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Takeshi Hayatsu joins judging panel for tenth year of AR House awards

London-based Japanese architect Takeshi Hayatsu will join the jury for this year’s AR House awards

Ar house takero hayatsu

Ar house takero hayatsu

Takeshi Hayatsu is a Japanese architect practicing in London. After working at David Chipperfield Architects, Haworth Tompkins and 6a Architects, Hayatsu established his own practice Hayatsu Architects in 2017. Current projects include ‘The Road‘, a public realm project in Coniston in the Lake District in association with Grizedale Arts, a family home in Hampstead, and a home and arts space in south London for the artist Eduardo Padilha. Recent work includes installations at Hauser & Wirth Somerset, the Barbican Centre and Dorich House Museum and ongoing collaborations with The Community Brain.

AR House awards 2019

Click here to find out more and apply today (extended deadline 12 April)

Ar house takeshi hayatsu seminar house pavilion

Ar house takeshi hayatsu seminar house pavilion

The Seminar House Pavilion (2016) designed and built with the architecture students from Kingston University, in collaboration with Simon Jones for Dorich House Museum

Ar house the road takeshi hayatsu

Ar house the road takeshi hayatsu

Hayatsu Architects have collaborated with Grizedale Artson an ongoing public realm project in Coniston in the Lake District, including a community bread oven designed and built with Greg Ross and Carlotta Novella with students from Central Saint Martins.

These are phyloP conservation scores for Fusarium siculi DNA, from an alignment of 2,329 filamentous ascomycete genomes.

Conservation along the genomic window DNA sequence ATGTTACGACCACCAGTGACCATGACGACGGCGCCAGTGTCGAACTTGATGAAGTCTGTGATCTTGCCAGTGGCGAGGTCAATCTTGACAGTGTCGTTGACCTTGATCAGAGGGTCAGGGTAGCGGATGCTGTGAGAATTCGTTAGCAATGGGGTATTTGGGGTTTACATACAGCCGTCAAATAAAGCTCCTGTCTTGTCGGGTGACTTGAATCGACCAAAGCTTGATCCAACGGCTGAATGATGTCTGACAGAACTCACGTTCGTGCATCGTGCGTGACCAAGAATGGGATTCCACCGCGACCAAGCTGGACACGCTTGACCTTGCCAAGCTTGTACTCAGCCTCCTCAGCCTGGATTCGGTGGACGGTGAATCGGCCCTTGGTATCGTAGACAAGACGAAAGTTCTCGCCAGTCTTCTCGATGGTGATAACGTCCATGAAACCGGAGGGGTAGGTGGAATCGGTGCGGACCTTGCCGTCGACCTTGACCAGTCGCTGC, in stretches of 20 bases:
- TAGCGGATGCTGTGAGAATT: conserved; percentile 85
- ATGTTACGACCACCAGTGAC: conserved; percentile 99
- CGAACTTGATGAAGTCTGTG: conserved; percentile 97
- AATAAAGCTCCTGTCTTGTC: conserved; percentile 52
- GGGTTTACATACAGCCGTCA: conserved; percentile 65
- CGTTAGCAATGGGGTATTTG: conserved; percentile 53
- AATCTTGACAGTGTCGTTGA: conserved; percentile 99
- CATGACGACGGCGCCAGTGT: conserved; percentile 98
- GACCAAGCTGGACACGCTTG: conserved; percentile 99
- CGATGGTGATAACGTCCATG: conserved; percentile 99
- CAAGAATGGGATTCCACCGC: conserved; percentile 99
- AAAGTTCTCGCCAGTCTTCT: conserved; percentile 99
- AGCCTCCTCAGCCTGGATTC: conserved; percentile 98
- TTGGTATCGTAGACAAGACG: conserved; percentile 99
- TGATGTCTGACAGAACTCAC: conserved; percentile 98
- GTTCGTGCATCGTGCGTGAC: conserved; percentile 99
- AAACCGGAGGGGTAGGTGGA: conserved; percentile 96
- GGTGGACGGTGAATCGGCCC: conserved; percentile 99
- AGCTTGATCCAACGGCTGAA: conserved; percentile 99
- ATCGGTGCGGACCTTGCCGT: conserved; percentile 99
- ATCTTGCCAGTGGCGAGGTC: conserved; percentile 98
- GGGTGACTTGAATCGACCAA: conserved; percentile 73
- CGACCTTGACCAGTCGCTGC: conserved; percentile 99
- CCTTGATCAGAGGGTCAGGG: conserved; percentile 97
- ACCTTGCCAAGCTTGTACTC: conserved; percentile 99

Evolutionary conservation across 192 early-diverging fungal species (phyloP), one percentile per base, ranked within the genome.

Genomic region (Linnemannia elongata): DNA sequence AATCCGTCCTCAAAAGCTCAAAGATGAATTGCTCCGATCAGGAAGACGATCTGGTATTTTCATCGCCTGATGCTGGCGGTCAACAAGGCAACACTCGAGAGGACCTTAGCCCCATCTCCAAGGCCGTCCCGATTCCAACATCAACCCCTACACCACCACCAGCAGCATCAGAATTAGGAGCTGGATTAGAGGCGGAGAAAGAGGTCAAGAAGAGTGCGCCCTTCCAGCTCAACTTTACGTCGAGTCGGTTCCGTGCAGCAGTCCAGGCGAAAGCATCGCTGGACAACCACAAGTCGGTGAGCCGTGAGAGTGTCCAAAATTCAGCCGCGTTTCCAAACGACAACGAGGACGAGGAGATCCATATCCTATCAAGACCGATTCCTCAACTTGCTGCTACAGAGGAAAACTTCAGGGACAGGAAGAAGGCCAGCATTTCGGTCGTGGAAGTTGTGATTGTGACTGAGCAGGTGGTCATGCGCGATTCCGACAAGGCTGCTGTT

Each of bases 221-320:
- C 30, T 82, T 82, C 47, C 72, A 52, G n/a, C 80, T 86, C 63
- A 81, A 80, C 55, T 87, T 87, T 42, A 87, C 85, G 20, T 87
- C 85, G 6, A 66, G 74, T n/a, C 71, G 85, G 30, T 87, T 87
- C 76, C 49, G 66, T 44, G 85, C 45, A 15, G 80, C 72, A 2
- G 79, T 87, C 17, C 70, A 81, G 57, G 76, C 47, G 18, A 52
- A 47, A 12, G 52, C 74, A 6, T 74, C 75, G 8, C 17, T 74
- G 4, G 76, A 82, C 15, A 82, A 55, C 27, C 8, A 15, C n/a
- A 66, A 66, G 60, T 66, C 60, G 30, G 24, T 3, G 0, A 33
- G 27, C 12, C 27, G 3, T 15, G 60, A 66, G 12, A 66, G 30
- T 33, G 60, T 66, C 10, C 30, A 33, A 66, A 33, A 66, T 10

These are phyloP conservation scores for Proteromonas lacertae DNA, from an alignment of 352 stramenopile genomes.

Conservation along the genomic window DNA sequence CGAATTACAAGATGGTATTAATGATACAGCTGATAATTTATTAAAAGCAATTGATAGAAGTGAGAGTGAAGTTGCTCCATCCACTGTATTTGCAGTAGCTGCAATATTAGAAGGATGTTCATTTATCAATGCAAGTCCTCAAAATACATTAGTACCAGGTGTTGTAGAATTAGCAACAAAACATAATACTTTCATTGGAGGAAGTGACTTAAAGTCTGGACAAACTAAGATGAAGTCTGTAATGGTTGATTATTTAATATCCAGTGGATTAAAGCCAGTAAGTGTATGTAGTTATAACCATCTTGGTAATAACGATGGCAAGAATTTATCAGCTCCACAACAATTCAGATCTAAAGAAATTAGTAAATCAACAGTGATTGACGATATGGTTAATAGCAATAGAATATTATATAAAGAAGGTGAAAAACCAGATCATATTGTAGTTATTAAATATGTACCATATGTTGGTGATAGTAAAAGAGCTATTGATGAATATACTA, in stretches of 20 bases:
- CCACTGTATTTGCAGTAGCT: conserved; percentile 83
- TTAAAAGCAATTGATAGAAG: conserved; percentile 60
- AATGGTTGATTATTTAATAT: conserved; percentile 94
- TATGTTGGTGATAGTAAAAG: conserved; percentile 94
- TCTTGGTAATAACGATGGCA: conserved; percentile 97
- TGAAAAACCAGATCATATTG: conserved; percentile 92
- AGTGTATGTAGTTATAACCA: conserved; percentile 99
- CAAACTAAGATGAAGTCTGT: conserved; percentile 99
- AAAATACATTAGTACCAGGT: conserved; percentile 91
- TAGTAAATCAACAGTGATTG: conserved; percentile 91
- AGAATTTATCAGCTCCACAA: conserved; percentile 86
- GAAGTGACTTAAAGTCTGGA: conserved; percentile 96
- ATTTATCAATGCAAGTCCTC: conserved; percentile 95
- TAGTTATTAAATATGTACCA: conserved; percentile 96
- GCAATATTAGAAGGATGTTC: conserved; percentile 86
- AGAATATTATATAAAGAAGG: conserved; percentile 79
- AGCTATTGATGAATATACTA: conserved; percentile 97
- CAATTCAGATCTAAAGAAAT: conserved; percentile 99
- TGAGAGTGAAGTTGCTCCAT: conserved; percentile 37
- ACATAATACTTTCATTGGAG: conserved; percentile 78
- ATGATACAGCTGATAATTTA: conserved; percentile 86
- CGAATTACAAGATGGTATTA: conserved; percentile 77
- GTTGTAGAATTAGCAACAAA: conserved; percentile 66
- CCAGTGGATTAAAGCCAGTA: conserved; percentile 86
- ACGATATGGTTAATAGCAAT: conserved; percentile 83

Fujimori and takeshi hayatsu

Fujimori and takeshi hayatsu

In collaboration with Terunobu Fujimori, Hayatsu Architects designed and built the teahouse and garden for The Japanese House exhibition at Barbican Centre with students from Kingston University

As a director at 6a Architects, Hayatsu helped to design and deliver the award-winning Raven Row Gallery in Spitalfields, South London Gallery and Fire Station in Peckham, Coastal House in Devon, and Cowan Court in Cambridge. 

Hayatsu currently teaches at Central Saint Martins and Kingston University, his research focusing on craft, material, both traditional and contemporary building techniques and self-build for community engagement.

Takeshi Hayatsu joins Beate Hølmebakk and Stephen Taylor on this year’s AR House awards jury.

The private house occupies a unique position in the history of architecture and human imagination. Beyond its core function of shelter, it is an object of fantasy, a source of delight, a talisman and a testing ground. The AR House awards are looking for projects built in the last five years, that exhibit ingenious and inventive ideas that push the type forward, at any scale or construction cost. This is your chance to be recognised on the global stage as a leading designer of exceptional house projects. 

All entries will be reviewed by the expert international judging panel which will choose a shortlist of up to sixteen houses, of which six finalists will be visited by an AR critic before the winner is selected by the judges. Winning and commended projects will be featured in the AR’s July/August double issue and all shortlisted projects will be promoted on the AR website to over a million readers worldwide.

The AR House awards are diverse and wide-ranging. Last year the AR House winner was the Habitat for Orphan Girls in Iran by ZAV Architects, described by our judges as ‘atypical’ and ‘brave’, while Vo Trong Nghia Architects’ Binh House in Ho Chi Minh City was highly commended and described by judge Amin Taha as ‘an inspiring experiment’ alongside Schemata Architects’ house in Noboeka, Japan, a project which ‘gave new life to a structure without value’. Other previous winners include an anti-seismic prototype by Edward Ng, Li Wan, Xinan Chi at Hong Kong University, Cosmic in Osaka by UID Architects, and Fayland House by David Chipperfield Architects.

AR House awards 2019

Click here to find out more and apply today (extended deadline 12 April)